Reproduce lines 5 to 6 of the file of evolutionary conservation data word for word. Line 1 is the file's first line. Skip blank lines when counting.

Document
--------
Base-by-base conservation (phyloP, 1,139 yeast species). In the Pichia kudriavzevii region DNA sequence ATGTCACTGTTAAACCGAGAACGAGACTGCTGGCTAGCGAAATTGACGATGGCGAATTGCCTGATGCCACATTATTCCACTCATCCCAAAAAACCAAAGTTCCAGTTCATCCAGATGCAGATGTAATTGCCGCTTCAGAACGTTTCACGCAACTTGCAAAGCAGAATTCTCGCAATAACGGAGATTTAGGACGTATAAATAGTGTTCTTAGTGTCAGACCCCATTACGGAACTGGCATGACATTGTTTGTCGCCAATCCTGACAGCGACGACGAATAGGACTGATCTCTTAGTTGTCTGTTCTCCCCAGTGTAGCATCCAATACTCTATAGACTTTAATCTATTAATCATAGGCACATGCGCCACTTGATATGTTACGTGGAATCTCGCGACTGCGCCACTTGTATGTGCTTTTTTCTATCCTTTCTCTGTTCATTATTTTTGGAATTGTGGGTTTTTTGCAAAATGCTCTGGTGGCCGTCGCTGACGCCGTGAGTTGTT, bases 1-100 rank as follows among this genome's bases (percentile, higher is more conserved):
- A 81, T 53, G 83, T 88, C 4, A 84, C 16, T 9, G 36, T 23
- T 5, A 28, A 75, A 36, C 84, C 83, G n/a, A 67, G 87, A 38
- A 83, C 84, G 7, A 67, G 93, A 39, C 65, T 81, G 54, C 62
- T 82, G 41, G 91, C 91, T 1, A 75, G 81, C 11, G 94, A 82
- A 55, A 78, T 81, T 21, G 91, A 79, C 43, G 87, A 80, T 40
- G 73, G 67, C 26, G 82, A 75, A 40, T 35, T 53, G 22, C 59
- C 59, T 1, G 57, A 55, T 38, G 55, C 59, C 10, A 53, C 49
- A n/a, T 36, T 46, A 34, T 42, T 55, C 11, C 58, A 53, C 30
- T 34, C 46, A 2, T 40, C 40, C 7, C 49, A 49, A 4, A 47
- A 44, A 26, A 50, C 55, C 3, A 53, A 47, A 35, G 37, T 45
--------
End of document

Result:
- T 82, G 41, G 91, C 91, T 1, A 75, G 81, C 11, G 94, A 82
- A 55, A 78, T 81, T 21, G 91, A 79, C 43, G 87, A 80, T 40